Adult Body Size, Hormone Receptor Status, and Premenopausal Breast Cancer Risk in a Multiethnic Population The San Francisco Bay Area Breast Cancer Study

Cancer Prevention Institute of California, Fremont, 94538, USA.
American journal of epidemiology (Impact Factor: 5.23). 11/2010; 173(2):201-16. DOI: 10.1093/aje/kwq345
Source: PubMed


Large body size has been associated with a reduced risk of premenopausal breast cancer in non-Hispanic white women. Data on other racial/ethnic populations are limited. The authors examined the association between premenopausal breast cancer risk and adult body size in 672 cases and 808 controls aged ≥35 years from a population-based case-control study conducted in 1995-2004 in the San Francisco Bay Area (Hispanics: 375 cases, 483 controls; African Americans: 154 cases, 160 controls; non-Hispanic whites: 143 cases, 165 controls). Multivariate adjusted odds ratios and 95% confidence intervals were calculated using unconditional logistic regression. Height was associated with increased breast cancer risk (highest vs. lowest quartile: odds ratio = 1.77, 95% confidence interval: 1.23, 2.53; P(trend) < 0.01); the association did not vary by hormone receptor status or race/ethnicity. Body mass index (measured as weight (kg) divided by height (m) squared) was inversely associated with risk in all 3 racial/ethnic groups, but only for estrogen receptor- and progesterone receptor-positive tumors (body mass index ≥30 vs. <25: odds ratio = 0.42; 95% confidence interval: 0.29, 0.61). Other body size measures (current weight, body build, adult weight gain, young adult weight and body mass index, waist circumference, and waist-to-height ratio) were similarly inversely associated with risk of estrogen receptor- and progesterone receptor-positive breast cancer but not estrogen receptor- and progesterone receptor-negative disease. Despite racial/ethnic differences in body size, inverse associations were similar across the 3 racial/ethnic groups when stratified by hormone receptor status.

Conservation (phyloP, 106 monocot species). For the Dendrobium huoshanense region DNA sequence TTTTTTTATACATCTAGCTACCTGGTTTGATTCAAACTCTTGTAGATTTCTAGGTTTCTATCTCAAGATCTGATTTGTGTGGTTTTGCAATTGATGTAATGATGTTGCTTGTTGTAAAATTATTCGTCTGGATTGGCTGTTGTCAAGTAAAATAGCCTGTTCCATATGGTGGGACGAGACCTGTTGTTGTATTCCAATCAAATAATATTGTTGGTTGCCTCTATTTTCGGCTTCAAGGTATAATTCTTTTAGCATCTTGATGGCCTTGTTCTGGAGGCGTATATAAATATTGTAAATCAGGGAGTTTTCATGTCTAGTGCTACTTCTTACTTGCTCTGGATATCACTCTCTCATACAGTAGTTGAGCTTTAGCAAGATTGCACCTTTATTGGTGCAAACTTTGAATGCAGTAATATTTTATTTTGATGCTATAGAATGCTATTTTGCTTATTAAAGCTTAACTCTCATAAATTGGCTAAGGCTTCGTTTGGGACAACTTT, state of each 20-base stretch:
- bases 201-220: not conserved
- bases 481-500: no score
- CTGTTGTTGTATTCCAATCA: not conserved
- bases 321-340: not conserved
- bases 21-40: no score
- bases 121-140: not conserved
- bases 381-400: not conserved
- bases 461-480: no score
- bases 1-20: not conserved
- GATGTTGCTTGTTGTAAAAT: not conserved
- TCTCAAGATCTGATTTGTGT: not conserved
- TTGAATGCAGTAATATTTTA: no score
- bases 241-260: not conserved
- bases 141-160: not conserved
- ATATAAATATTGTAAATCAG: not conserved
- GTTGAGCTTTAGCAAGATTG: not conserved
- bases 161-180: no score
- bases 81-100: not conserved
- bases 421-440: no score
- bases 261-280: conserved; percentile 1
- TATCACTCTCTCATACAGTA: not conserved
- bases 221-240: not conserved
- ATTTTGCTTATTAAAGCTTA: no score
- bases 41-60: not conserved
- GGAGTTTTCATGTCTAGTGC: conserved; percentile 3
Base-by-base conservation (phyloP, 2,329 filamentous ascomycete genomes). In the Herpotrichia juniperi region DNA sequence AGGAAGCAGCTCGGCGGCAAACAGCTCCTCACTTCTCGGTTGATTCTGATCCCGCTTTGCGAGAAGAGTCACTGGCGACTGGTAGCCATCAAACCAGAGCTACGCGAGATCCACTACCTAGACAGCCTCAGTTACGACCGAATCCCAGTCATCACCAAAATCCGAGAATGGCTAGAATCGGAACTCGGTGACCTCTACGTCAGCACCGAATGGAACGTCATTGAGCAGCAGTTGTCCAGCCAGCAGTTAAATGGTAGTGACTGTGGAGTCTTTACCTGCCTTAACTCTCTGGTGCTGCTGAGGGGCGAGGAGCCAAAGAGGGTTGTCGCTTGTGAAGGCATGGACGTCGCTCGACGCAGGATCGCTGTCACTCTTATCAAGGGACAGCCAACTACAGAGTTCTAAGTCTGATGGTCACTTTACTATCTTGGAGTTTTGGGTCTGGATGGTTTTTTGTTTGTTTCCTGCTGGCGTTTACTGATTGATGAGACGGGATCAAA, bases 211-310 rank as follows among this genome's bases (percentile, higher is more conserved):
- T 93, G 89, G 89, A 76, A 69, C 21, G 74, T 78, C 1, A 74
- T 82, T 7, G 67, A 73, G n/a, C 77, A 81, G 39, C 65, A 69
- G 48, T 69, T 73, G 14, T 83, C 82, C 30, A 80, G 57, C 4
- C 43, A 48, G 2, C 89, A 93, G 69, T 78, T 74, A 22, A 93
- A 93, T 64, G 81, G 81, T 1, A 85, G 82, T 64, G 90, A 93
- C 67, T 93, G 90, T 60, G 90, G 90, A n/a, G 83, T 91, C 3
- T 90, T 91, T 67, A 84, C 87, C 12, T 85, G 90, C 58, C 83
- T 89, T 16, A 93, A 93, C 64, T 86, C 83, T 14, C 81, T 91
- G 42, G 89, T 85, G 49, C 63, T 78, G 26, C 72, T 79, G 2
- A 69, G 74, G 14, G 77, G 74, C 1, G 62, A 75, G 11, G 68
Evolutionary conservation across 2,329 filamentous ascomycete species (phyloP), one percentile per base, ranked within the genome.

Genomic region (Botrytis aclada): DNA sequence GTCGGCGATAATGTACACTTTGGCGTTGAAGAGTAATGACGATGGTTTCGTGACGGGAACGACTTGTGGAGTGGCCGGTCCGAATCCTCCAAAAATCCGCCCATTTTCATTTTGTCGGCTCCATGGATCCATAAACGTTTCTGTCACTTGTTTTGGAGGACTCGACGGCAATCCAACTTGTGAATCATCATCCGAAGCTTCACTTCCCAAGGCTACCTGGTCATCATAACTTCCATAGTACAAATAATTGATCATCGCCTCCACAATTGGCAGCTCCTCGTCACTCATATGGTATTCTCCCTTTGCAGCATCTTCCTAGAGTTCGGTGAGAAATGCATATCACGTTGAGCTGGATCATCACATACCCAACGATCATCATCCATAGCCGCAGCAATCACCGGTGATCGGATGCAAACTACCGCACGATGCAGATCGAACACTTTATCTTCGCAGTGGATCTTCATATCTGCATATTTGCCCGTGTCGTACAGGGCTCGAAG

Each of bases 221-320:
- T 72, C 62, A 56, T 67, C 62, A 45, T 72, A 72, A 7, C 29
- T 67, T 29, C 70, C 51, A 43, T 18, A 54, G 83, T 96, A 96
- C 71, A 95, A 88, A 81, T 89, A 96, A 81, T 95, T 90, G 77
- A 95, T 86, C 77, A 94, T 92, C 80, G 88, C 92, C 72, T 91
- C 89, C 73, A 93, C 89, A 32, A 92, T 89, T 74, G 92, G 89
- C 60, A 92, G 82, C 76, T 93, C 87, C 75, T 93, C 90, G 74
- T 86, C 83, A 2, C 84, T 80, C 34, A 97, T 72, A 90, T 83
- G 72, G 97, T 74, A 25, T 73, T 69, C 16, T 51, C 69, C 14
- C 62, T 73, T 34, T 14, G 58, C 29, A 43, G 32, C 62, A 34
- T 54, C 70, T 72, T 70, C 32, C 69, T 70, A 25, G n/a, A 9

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    • "circumference (described in (John et al. 2010)). Lifetime physical activity was assessed, as described elsewhere (John et al. 2003). "
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    ABSTRACT: Data on body size and postmenopausal breast cancer in Hispanic and African American women are inconsistent, possibly due to the influence of modifying factors. We examined associations between adiposity and risk of breast cancer defined by hormone receptor status in a population-based case-control study conducted from 1995-2004 in the San Francisco Bay Area. Multivariate adjusted odds ratios and 95% confidence intervals were calculated using unconditional logistic regression. Associations with body size were limited to women not currently using menopausal hormone therapy (801 cases, 1336 controls). High young-adult body mass index (BMI) was inversely associated with postmenopausal breast cancer risk, regardless of hormone receptor status, whereas high current BMI and high adult weight gain were associated with two-fold increased risk of estrogen receptor and progesterone receptor positive breast cancer, but only in women with a low young-adult BMI (≤22.4 kg/m(2)) or those with ≥15 years since menopause. Odds ratios were stronger among non-Hispanic Whites than Hispanics and African Americans. Waist circumference and waist-to-height ratio increased breast cancer risk in Hispanics and African Americans only, independent of BMI. These findings emphasize the importance of considering tumor hormone receptor status and other modifying factors in studies of racially/ethnically diverse populations.
    SpringerPlus 12/2013; 2(1):239. DOI:10.1186/2193-1801-2-239
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    • "However, in contrast to our findings, an inverse association with hip circumference adjusted for BMI was found in the NBCS [28]. No association with WHR or waist circumference was found in the Bay Area case–control study [20] or the BWHS [22]. "